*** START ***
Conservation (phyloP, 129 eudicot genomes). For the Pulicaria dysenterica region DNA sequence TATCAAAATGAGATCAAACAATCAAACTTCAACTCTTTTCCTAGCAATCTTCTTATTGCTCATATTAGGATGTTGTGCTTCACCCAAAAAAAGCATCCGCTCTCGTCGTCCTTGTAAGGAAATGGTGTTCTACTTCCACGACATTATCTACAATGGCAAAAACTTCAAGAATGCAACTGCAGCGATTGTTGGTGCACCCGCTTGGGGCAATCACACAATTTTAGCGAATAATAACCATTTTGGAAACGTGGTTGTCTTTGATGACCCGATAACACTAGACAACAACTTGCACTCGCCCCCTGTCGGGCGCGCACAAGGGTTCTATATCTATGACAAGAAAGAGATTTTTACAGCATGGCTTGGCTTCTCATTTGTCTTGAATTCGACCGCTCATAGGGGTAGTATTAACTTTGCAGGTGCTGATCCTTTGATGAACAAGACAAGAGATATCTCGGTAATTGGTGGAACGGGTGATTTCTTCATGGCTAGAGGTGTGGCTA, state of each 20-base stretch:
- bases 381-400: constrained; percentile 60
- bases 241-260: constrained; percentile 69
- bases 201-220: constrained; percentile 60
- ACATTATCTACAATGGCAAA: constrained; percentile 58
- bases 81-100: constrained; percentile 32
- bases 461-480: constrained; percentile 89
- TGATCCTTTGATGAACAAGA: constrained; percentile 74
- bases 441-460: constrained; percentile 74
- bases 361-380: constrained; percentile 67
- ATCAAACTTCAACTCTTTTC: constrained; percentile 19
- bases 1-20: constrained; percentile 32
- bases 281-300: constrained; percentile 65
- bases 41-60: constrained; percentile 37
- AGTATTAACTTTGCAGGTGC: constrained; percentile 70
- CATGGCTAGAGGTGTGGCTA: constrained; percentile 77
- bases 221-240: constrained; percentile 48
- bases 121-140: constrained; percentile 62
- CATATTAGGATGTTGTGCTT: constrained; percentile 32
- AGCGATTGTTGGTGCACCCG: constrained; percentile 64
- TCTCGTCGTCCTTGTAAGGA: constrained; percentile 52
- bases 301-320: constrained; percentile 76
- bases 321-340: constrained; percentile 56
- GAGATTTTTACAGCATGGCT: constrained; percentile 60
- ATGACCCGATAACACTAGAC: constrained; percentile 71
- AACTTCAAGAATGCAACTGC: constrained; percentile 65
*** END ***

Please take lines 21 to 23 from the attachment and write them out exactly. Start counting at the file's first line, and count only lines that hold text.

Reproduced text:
- TCTCGTCGTCCTTGTAAGGA: constrained; percentile 52
- bases 301-320: constrained; percentile 76
- bases 321-340: constrained; percentile 56